Garlic Storage and Preservation

posted by Marlen 09-28-100 10:32 AM

Garlic Storage and Preservation
This information is provided by: Washington State University Cooperative Extension in Spokane County

Storage at Room Temperature

Before storing, spread garlic on newspapers out of sunlight in a well-ventilated place to cure for 2 to 3 weeks or until skins are papery. Store in a cool, dry, well-ventilated place, such as an attic or unheated room in well-ventilated containers, like mesh bags. Storage life is 5-8 months.

Freezing Garlic
Garlic can be frozen in any of three ways:
Grind or chop the garlic, wrap tightly, and freeze. To use, just grate or break off the amount needed. Freeze the garlic unpeeled and remove cloves as needed. Peel the cloves and puree them with oil in a blender or food processor, using two parts oil to one part garlic. The puree will stay soft enough in the freezer to scrape out parts to use in sauteing.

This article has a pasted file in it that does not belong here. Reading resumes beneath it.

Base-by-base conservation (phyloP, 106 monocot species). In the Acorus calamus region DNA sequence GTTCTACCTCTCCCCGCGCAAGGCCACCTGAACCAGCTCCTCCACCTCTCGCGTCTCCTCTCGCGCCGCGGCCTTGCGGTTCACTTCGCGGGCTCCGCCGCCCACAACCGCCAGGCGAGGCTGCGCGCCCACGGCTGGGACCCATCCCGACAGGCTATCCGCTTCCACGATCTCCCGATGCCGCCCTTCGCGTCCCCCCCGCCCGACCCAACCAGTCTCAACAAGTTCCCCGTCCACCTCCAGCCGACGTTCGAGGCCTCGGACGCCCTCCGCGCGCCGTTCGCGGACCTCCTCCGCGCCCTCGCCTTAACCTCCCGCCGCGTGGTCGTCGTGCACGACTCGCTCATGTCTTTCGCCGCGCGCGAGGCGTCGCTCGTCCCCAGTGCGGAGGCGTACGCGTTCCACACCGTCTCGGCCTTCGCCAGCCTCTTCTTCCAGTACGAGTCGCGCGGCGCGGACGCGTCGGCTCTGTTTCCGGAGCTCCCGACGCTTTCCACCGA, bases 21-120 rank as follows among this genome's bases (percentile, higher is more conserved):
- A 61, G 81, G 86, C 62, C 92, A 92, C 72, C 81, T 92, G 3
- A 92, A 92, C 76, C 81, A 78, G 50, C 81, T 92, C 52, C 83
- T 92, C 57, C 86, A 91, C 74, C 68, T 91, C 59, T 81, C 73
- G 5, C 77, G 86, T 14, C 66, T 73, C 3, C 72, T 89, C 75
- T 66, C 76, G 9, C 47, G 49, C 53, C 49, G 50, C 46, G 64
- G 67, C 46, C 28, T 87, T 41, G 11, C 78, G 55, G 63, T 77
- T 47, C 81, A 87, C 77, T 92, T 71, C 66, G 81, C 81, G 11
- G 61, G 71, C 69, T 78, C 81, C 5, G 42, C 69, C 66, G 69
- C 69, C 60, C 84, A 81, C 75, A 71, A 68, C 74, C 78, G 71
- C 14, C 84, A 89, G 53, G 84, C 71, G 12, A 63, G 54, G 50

Dried Garlic
Dry only fresh, firm garlic cloves with no bruises. To prepare, separate and peel cloves. Cut in half lengthwise. No pretreatment is necessary. Dry at 140F (60C) for two hours, then at 130F (55C) until dry. Garlic is sufficiently dry when it is crisp.
To make garlic salt from the dried garlic, powder dried garlic in a blender until fine. Add four parts salt to one part garlic powder and blend 1 to 2 seconds. If blended longer, the salt will be too fine and will cake.


Garlic Stored in Wine
Peeled cloves may be submerged in wine and then stored in the refrigerator. The garlic can be used as long as there is no sign of mold growth or yeast on the surface of the wine. Both the garlic-flavored wine and the garlic may be used. Do not store the garlic wine mixture at room temperature because it will rapidly develop mold growth.

Garlic Stored in Oil
Peeled garlic cloves may be submerged in oil and stored in the freezer. Do not store the garlic oil mixture at room temperature. The garlic mixture can be stored in the refrigerator for up to three weeks. The garlic/oil mixture contains the conditions necessary for production of botulism toxin (low acidity, no free oxygen in the oil); thus, room temperature storage or prolonged refrigeration is risky.

Canning Garlic
Canning garlic is not recommended. Garlic loses most of its flavor when heated

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